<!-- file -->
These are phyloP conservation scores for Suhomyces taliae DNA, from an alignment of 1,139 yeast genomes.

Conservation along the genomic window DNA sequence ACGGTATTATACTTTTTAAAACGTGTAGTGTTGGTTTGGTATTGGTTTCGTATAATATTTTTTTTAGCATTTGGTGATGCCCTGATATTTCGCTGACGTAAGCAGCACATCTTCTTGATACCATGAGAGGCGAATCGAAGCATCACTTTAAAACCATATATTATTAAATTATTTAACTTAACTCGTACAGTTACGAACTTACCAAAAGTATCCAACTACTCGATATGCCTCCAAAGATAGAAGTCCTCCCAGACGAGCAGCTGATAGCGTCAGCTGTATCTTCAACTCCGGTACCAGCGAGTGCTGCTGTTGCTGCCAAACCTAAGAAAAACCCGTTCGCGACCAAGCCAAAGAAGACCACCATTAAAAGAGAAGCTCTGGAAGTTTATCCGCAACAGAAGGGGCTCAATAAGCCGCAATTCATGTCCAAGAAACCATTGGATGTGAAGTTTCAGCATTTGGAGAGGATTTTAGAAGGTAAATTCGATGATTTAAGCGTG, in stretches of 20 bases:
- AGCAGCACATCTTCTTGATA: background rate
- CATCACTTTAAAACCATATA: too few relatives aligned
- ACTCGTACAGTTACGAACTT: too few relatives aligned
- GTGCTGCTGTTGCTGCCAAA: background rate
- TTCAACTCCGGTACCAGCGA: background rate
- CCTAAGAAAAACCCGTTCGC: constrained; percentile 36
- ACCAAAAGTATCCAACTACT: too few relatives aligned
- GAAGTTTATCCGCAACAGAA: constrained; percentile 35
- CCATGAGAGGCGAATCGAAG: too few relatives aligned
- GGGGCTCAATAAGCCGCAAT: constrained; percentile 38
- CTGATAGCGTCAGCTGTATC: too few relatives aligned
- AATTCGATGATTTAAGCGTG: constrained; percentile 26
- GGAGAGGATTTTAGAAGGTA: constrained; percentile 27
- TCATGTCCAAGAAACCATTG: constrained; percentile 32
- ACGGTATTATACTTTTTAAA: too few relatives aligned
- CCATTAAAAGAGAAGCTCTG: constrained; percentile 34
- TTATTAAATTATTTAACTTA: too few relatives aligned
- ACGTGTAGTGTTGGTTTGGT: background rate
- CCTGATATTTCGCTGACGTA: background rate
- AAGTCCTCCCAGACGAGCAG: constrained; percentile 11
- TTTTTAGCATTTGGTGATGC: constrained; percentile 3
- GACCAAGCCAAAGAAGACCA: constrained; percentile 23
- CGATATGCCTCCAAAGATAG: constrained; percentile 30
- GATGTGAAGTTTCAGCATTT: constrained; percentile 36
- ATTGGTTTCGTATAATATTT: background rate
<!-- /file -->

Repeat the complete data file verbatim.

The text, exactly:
These are phyloP conservation scores for Suhomyces taliae DNA, from an alignment of 1,139 yeast genomes.

Conservation along the genomic window DNA sequence ACGGTATTATACTTTTTAAAACGTGTAGTGTTGGTTTGGTATTGGTTTCGTATAATATTTTTTTTAGCATTTGGTGATGCCCTGATATTTCGCTGACGTAAGCAGCACATCTTCTTGATACCATGAGAGGCGAATCGAAGCATCACTTTAAAACCATATATTATTAAATTATTTAACTTAACTCGTACAGTTACGAACTTACCAAAAGTATCCAACTACTCGATATGCCTCCAAAGATAGAAGTCCTCCCAGACGAGCAGCTGATAGCGTCAGCTGTATCTTCAACTCCGGTACCAGCGAGTGCTGCTGTTGCTGCCAAACCTAAGAAAAACCCGTTCGCGACCAAGCCAAAGAAGACCACCATTAAAAGAGAAGCTCTGGAAGTTTATCCGCAACAGAAGGGGCTCAATAAGCCGCAATTCATGTCCAAGAAACCATTGGATGTGAAGTTTCAGCATTTGGAGAGGATTTTAGAAGGTAAATTCGATGATTTAAGCGTG, in stretches of 20 bases:
- AGCAGCACATCTTCTTGATA: background rate
- CATCACTTTAAAACCATATA: too few relatives aligned
- ACTCGTACAGTTACGAACTT: too few relatives aligned
- GTGCTGCTGTTGCTGCCAAA: background rate
- TTCAACTCCGGTACCAGCGA: background rate
- CCTAAGAAAAACCCGTTCGC: constrained; percentile 36
- ACCAAAAGTATCCAACTACT: too few relatives aligned
- GAAGTTTATCCGCAACAGAA: constrained; percentile 35
- CCATGAGAGGCGAATCGAAG: too few relatives aligned
- GGGGCTCAATAAGCCGCAAT: constrained; percentile 38
- CTGATAGCGTCAGCTGTATC: too few relatives aligned
- AATTCGATGATTTAAGCGTG: constrained; percentile 26
- GGAGAGGATTTTAGAAGGTA: constrained; percentile 27
- TCATGTCCAAGAAACCATTG: constrained; percentile 32
- ACGGTATTATACTTTTTAAA: too few relatives aligned
- CCATTAAAAGAGAAGCTCTG: constrained; percentile 34
- TTATTAAATTATTTAACTTA: too few relatives aligned
- ACGTGTAGTGTTGGTTTGGT: background rate
- CCTGATATTTCGCTGACGTA: background rate
- AAGTCCTCCCAGACGAGCAG: constrained; percentile 11
- TTTTTAGCATTTGGTGATGC: constrained; percentile 3
- GACCAAGCCAAAGAAGACCA: constrained; percentile 23
- CGATATGCCTCCAAAGATAG: constrained; percentile 30
- GATGTGAAGTTTCAGCATTT: constrained; percentile 36
- ATTGGTTTCGTATAATATTT: background rate